Serving Up the ‘Twin Peaks’ Premiere… And a Slice of Cherry Pie

Viewing parties across the country celebrate the return of Dale Cooper
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If viewers didn’t care to watch Showtime’s redo ofTwin Peaksat home, chances are there was a viewing party for the May 21 premiere close to home. The parties, held at restaurants, bars and arts spaces, typically had cherry pie on offer, just as FBI agent Dale Cooper would’ve liked.

New York had several options, including Brooklyn Bazaar and cinephile hangout Videology. Los Angeles’ parties included one at HM157, a historic Victorian mansion used for artsy events. In Memphis, Tenn., a restaurant known as The Cove, with an assist from the Memphis Film Society, has screened episodes of the original series every Sunday, starting back in early December, with $4 cherry pie and coffee.

Seattle, close to the show’s Washington locale, had several party sites, including ones at Central Cinema, Linda’s Tavern and Timbre Room.

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L.A.’s HM157 planned to show the series premiere in the mansion’s backyard, projected on a wall, with people throwing down blankets to take in the fun. Events planner Daiana Feuer told The Wire that 300 people sent in RSVPs to the party’s online listing, and another 1,000 marked themselves as “interested.”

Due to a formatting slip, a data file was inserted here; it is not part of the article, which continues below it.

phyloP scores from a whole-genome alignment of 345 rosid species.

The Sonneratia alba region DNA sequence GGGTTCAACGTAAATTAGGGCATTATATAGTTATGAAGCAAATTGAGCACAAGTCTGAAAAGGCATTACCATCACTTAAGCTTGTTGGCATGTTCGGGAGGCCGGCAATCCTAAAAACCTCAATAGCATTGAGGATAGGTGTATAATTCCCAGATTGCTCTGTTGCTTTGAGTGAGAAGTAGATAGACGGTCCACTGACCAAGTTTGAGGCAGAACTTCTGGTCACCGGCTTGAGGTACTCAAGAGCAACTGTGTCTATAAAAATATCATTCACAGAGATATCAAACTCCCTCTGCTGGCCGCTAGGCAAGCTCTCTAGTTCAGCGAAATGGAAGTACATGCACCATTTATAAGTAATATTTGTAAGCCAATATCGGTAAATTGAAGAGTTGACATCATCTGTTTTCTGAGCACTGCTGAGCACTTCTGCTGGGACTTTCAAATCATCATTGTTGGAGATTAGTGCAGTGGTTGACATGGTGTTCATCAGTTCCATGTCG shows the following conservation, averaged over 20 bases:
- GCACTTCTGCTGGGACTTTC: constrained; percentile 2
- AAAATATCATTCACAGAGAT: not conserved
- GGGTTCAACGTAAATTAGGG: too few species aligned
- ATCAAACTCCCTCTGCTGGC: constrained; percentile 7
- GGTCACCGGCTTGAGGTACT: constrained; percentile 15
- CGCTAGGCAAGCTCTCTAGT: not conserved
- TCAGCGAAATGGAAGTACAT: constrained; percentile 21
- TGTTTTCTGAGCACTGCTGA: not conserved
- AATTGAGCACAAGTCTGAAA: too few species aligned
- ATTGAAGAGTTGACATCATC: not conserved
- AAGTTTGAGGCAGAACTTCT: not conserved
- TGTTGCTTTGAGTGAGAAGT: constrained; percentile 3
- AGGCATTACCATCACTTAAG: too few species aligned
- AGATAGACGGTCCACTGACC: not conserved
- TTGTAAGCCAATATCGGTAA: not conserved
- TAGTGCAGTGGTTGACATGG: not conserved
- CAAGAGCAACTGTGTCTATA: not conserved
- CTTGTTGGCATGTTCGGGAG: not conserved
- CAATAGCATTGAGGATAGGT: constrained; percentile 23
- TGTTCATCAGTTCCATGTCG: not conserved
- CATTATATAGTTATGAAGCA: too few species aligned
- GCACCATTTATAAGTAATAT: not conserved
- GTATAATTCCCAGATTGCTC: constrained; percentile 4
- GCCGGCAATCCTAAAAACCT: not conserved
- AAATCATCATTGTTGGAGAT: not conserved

“We expect a real big crowd,” she said a few days before the premiere. “It’s gonna get a little cozy back there.”

HM157 served up cherry pie and coffee, along with brie and butter baguettes, as the series’ Horne brothers loved.

In New York, Videology has been hostingTwin Peaksbingo for years. As an episode airs, if something happens on screen that a player has on their card, such as an appearance by a minor character, they get a chip. The winner gets a free cocktail or donut. The place was slated to screen theTwin Peaksprequel filmFire Walk With Meon Saturday (May 20), along with other David Lynch films, and then the new series premiere on Sunday. Drink specials included the Fish in the Percolator, an homage to a colorful line from character Pete Martell.

“We’re really trying to turn it into an all-dayTwin Peaksevent,” said Madeleine Tangney, film and event programmer at Videology, who was expecting the joint’s 90 chairs to be filled Sunday.

Party hosts offer up a variety of reasons as to whyTwin Peaksso resonates with viewers. There was nothing like it before it aired, and nothing truly like the surreal series since. It “perverts American iconography,” Tangney said. It’s also a signature work from Lynch and eminently suitable for lively gatherings.

“A lot of people loveTwin Peaks,” Feuer noted, “and watching at a party seems like a fun thing to do, rather than watching at home.”

If viewers didn’t care to watch Showtime’s redo ofTwin Peaksat home, chances are there was a viewing party for the May 21 premiere close to home. The parties, held at restaurants, bars and arts spaces, typically had cherry pie on offer, just as FBI agent Dale Cooper would’ve liked.

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